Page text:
Last Friday evening I drove up two hours to Valpo University. The Business Department at Valpo has an annual lecture series, and this year’s topic was Sustainable Business. I have no real connections with Valpo, but when I got a notice about the lecture from an associate, I followed the link to a video clip about the keynote speaker, Ray C. Anderson. If you’ve followed my posts with the tag “Environmental Sustainability” you won’t be surprised that I made the trip.)

Anderson gave a compelling talk. He is an industrialist – actually an industrial engineer by training. His company, Interface Global, is a $1B carpet and floor coverings company. Fifteen years ago Interface began climbing what he calls “Mount Sustainability”, with the goal of meeting the United Nations definition of sustainability by 2020:

”Sustainable Development is development that meets the needs of the present without compromising the ability of future generations to meet their own needs”.

I really appreciated the fact that Anderson is rooted in the industrial world and is actually doing something. At the risk of oversimplifying it sometimes seems like there are two camps in the environmental debate: the environmentalists who have all the theories and spend their time throwing stones and distrusting the industrialists, and the industrialists who focus on “the message” and are mostly not doing much besides “greenwashing.”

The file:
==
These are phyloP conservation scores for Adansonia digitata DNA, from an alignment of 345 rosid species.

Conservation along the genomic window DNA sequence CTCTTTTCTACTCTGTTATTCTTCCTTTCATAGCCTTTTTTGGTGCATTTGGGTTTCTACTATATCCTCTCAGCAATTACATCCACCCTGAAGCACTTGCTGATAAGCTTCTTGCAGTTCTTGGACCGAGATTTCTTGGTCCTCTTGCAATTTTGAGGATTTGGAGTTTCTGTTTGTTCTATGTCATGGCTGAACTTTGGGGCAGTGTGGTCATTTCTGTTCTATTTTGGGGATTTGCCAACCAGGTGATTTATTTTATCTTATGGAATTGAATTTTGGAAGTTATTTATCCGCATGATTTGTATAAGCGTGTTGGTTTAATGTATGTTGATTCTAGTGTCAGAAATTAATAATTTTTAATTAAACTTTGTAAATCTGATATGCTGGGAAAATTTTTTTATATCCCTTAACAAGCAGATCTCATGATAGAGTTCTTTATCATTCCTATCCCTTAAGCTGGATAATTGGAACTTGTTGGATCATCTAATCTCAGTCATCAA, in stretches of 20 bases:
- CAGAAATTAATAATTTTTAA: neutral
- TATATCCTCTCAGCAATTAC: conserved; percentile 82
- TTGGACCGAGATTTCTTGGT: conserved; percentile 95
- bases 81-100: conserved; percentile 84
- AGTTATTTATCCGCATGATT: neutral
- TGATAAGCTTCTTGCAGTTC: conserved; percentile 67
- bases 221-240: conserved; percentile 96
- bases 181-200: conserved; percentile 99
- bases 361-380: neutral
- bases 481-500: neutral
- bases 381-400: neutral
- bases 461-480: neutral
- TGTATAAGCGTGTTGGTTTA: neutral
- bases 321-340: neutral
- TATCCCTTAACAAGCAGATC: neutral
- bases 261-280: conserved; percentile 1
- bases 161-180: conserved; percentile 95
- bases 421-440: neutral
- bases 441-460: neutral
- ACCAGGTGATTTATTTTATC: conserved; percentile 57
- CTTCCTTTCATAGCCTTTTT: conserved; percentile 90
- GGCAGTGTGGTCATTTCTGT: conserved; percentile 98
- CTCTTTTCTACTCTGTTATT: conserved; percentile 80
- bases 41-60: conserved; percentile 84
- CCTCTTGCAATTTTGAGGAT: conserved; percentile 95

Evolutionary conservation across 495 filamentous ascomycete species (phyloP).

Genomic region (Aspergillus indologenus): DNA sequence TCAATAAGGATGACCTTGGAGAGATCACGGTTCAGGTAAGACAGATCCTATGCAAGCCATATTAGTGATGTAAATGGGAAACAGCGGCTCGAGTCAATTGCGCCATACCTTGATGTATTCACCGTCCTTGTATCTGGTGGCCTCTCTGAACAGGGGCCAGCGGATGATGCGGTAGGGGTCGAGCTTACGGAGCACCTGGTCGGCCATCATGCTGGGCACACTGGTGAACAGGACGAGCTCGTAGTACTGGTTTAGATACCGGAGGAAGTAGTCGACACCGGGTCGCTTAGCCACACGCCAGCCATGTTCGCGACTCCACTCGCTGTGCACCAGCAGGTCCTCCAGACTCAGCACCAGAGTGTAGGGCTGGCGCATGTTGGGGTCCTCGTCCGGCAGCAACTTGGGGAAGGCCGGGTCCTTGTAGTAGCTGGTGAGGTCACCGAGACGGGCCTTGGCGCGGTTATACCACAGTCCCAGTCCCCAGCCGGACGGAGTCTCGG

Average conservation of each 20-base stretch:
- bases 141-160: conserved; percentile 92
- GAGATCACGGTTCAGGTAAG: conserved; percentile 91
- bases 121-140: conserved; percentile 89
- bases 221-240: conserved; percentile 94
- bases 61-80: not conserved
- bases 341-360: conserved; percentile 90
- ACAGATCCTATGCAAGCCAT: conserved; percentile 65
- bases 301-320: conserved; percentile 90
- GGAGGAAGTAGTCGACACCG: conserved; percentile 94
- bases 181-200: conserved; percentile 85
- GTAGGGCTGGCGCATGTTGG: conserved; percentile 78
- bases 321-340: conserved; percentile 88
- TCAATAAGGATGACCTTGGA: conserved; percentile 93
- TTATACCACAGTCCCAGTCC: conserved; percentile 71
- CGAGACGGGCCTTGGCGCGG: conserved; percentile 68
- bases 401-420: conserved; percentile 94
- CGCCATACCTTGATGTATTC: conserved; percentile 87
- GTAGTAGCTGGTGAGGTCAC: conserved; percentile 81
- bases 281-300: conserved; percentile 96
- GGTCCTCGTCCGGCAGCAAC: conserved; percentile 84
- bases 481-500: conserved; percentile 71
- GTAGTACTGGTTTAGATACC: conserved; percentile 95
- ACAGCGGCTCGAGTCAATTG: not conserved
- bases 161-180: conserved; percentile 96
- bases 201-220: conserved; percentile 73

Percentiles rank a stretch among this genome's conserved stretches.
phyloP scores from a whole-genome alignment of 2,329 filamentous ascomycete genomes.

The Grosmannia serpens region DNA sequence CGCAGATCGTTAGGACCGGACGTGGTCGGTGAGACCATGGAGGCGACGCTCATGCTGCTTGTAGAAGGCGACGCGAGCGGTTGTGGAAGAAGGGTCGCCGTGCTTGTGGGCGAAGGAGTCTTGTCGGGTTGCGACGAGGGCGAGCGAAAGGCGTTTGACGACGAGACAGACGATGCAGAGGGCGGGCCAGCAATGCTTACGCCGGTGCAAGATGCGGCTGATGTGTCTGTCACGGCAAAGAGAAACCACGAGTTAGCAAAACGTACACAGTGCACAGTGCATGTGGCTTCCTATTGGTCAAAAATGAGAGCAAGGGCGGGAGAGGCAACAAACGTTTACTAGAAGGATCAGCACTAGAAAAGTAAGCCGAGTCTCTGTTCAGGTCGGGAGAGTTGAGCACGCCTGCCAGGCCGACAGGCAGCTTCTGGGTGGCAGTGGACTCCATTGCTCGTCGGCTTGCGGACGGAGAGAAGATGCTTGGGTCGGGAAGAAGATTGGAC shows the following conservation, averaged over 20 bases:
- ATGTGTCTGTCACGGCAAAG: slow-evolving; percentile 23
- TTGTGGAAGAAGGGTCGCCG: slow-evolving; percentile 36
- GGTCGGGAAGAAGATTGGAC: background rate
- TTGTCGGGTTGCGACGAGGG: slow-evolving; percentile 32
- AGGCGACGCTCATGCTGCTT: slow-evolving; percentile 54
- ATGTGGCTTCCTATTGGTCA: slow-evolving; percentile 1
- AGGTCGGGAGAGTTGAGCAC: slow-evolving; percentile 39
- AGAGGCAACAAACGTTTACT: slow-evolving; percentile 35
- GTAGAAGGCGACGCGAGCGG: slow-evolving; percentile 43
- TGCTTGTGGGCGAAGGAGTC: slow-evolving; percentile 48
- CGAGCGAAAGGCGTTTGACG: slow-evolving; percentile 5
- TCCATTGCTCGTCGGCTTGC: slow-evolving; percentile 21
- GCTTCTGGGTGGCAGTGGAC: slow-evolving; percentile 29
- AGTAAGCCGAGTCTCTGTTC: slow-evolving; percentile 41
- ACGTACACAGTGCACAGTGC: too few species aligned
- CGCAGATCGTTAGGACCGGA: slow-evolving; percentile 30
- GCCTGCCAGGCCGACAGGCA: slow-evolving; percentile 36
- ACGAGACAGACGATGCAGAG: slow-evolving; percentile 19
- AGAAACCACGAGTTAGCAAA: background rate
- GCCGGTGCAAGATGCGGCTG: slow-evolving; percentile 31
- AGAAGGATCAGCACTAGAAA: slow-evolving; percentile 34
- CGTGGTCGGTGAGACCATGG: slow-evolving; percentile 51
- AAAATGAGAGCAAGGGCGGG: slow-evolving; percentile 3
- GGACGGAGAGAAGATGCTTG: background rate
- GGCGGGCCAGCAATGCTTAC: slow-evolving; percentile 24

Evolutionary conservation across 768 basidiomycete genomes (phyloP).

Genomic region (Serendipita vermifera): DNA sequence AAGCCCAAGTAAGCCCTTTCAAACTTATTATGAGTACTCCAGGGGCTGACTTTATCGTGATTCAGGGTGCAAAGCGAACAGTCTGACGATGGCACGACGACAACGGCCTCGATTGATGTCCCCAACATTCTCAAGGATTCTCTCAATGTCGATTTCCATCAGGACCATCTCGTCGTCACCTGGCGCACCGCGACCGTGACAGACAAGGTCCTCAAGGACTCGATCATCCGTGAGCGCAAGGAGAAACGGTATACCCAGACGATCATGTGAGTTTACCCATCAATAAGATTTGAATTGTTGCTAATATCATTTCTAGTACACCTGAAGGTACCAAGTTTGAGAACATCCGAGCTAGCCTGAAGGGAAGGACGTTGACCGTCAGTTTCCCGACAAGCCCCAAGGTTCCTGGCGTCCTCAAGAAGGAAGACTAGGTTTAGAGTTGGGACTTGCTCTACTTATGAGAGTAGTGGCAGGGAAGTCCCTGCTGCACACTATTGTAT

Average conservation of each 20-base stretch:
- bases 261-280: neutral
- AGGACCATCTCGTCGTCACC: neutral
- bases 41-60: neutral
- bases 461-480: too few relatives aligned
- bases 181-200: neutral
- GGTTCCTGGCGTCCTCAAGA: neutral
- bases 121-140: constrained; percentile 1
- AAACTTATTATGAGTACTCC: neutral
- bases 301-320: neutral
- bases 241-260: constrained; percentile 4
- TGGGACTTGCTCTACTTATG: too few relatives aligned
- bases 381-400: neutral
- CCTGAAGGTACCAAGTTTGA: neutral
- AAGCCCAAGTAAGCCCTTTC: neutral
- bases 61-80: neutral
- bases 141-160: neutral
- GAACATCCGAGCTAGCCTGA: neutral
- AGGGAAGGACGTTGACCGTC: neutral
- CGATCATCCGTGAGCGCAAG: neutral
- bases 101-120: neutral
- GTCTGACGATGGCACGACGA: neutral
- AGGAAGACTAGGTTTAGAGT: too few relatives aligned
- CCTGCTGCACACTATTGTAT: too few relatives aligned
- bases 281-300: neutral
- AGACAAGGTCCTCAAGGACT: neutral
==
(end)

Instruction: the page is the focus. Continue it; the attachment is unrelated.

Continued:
Anderson had the passion of an environmentalist and the discipline of Six Sigma Black Belt.

His talk oscillated between the macro and the micro. On the macro level he addressed issues of species extinction, depletion of resources, and the burden of industrial waste. On the micro level he dove into details of specific projects (very Six Sigma-like) where his company has reduced energy use and waste, switched to renewable power sources, and taken responsibility for recycling their products at the end of the product life cycle.

Another thing that impressed me was the fact that there were probably about 100 undergrad business students who gave up their Friday night to come to an evening of lectures. How cool is that?

I bought Anderson’s latest book, Confessions of a Radical Industrialist. When he signed it we talked briefly about all the gap between his company and the manufacturers who didn’t seem to see beyond the end of the quarter, much less a five year plan, much less to the next generation. His parting comment? “One mind at a time. One mind at a time.”

I don’t think I’ve ever plugged a book before in this blog. I urge you to buy Anderson’s book, and watch some of the videos floating out there on the internet. Pass it around your office and to your CEO.

And he got me thinking about what’s next on Hertzler Systems’ sustainable business journey.

One mind at a time.

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